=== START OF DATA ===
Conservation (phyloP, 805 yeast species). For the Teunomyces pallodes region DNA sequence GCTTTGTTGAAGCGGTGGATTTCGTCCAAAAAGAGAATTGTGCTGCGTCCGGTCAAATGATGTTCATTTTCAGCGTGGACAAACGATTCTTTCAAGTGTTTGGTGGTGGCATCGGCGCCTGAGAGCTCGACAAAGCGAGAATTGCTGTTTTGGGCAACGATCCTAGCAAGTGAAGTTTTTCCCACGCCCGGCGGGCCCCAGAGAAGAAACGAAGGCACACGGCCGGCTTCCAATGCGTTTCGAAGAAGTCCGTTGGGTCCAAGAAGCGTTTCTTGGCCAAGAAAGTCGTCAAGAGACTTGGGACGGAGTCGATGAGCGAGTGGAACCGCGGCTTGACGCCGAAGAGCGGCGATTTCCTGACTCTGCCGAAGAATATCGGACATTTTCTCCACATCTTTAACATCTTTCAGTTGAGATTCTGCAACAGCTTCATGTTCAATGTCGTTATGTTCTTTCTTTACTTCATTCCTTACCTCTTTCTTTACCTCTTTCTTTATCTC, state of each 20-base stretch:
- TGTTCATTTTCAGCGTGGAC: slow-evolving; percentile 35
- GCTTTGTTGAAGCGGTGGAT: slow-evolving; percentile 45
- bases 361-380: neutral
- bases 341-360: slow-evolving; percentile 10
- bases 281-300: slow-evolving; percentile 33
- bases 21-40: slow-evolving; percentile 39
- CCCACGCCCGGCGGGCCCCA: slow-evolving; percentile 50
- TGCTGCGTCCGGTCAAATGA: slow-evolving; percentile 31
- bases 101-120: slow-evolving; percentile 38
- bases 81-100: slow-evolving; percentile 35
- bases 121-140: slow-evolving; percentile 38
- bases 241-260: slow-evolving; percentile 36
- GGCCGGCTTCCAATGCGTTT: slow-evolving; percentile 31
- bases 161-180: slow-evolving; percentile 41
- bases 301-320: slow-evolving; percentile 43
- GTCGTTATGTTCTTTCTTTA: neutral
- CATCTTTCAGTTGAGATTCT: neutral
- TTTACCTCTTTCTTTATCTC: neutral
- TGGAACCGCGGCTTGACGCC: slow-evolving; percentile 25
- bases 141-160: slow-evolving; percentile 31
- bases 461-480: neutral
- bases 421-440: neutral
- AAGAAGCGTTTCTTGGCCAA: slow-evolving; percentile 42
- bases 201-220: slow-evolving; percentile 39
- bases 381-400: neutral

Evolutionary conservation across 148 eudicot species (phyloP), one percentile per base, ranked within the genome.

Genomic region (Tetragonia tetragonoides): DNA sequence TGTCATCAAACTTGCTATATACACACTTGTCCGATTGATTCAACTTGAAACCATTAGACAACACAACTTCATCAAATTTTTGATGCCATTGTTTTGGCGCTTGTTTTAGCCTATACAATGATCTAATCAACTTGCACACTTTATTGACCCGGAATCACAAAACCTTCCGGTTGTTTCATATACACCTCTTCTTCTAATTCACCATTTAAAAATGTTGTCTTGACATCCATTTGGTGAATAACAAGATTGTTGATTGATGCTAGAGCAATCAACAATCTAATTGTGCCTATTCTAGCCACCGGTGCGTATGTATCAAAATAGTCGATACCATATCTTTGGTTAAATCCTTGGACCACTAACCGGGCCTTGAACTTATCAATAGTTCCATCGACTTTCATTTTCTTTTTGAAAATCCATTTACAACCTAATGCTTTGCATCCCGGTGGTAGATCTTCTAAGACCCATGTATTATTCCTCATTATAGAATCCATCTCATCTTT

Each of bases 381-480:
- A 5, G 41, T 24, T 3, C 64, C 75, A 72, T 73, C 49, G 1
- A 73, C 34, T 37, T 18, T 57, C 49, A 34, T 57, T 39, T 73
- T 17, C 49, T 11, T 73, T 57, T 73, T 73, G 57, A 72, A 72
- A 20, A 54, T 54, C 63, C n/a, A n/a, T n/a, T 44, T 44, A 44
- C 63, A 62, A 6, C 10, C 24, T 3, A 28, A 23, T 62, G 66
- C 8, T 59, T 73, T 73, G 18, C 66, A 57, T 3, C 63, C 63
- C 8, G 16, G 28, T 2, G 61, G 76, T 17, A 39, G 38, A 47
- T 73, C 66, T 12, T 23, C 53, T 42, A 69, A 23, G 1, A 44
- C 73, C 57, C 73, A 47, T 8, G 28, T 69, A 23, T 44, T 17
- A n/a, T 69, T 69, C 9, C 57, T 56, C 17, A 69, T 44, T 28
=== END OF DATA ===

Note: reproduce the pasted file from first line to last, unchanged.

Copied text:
Conservation (phyloP, 805 yeast species). For the Teunomyces pallodes region DNA sequence GCTTTGTTGAAGCGGTGGATTTCGTCCAAAAAGAGAATTGTGCTGCGTCCGGTCAAATGATGTTCATTTTCAGCGTGGACAAACGATTCTTTCAAGTGTTTGGTGGTGGCATCGGCGCCTGAGAGCTCGACAAAGCGAGAATTGCTGTTTTGGGCAACGATCCTAGCAAGTGAAGTTTTTCCCACGCCCGGCGGGCCCCAGAGAAGAAACGAAGGCACACGGCCGGCTTCCAATGCGTTTCGAAGAAGTCCGTTGGGTCCAAGAAGCGTTTCTTGGCCAAGAAAGTCGTCAAGAGACTTGGGACGGAGTCGATGAGCGAGTGGAACCGCGGCTTGACGCCGAAGAGCGGCGATTTCCTGACTCTGCCGAAGAATATCGGACATTTTCTCCACATCTTTAACATCTTTCAGTTGAGATTCTGCAACAGCTTCATGTTCAATGTCGTTATGTTCTTTCTTTACTTCATTCCTTACCTCTTTCTTTACCTCTTTCTTTATCTC, state of each 20-base stretch:
- TGTTCATTTTCAGCGTGGAC: slow-evolving; percentile 35
- GCTTTGTTGAAGCGGTGGAT: slow-evolving; percentile 45
- bases 361-380: neutral
- bases 341-360: slow-evolving; percentile 10
- bases 281-300: slow-evolving; percentile 33
- bases 21-40: slow-evolving; percentile 39
- CCCACGCCCGGCGGGCCCCA: slow-evolving; percentile 50
- TGCTGCGTCCGGTCAAATGA: slow-evolving; percentile 31
- bases 101-120: slow-evolving; percentile 38
- bases 81-100: slow-evolving; percentile 35
- bases 121-140: slow-evolving; percentile 38
- bases 241-260: slow-evolving; percentile 36
- GGCCGGCTTCCAATGCGTTT: slow-evolving; percentile 31
- bases 161-180: slow-evolving; percentile 41
- bases 301-320: slow-evolving; percentile 43
- GTCGTTATGTTCTTTCTTTA: neutral
- CATCTTTCAGTTGAGATTCT: neutral
- TTTACCTCTTTCTTTATCTC: neutral
- TGGAACCGCGGCTTGACGCC: slow-evolving; percentile 25
- bases 141-160: slow-evolving; percentile 31
- bases 461-480: neutral
- bases 421-440: neutral
- AAGAAGCGTTTCTTGGCCAA: slow-evolving; percentile 42
- bases 201-220: slow-evolving; percentile 39
- bases 381-400: neutral

Evolutionary conservation across 148 eudicot species (phyloP), one percentile per base, ranked within the genome.

Genomic region (Tetragonia tetragonoides): DNA sequence TGTCATCAAACTTGCTATATACACACTTGTCCGATTGATTCAACTTGAAACCATTAGACAACACAACTTCATCAAATTTTTGATGCCATTGTTTTGGCGCTTGTTTTAGCCTATACAATGATCTAATCAACTTGCACACTTTATTGACCCGGAATCACAAAACCTTCCGGTTGTTTCATATACACCTCTTCTTCTAATTCACCATTTAAAAATGTTGTCTTGACATCCATTTGGTGAATAACAAGATTGTTGATTGATGCTAGAGCAATCAACAATCTAATTGTGCCTATTCTAGCCACCGGTGCGTATGTATCAAAATAGTCGATACCATATCTTTGGTTAAATCCTTGGACCACTAACCGGGCCTTGAACTTATCAATAGTTCCATCGACTTTCATTTTCTTTTTGAAAATCCATTTACAACCTAATGCTTTGCATCCCGGTGGTAGATCTTCTAAGACCCATGTATTATTCCTCATTATAGAATCCATCTCATCTTT

Each of bases 381-480:
- A 5, G 41, T 24, T 3, C 64, C 75, A 72, T 73, C 49, G 1
- A 73, C 34, T 37, T 18, T 57, C 49, A 34, T 57, T 39, T 73
- T 17, C 49, T 11, T 73, T 57, T 73, T 73, G 57, A 72, A 72
- A 20, A 54, T 54, C 63, C n/a, A n/a, T n/a, T 44, T 44, A 44
- C 63, A 62, A 6, C 10, C 24, T 3, A 28, A 23, T 62, G 66
- C 8, T 59, T 73, T 73, G 18, C 66, A 57, T 3, C 63, C 63
- C 8, G 16, G 28, T 2, G 61, G 76, T 17, A 39, G 38, A 47
- T 73, C 66, T 12, T 23, C 53, T 42, A 69, A 23, G 1, A 44
- C 73, C 57, C 73, A 47, T 8, G 28, T 69, A 23, T 44, T 17
- A n/a, T 69, T 69, C 9, C 57, T 56, C 17, A 69, T 44, T 28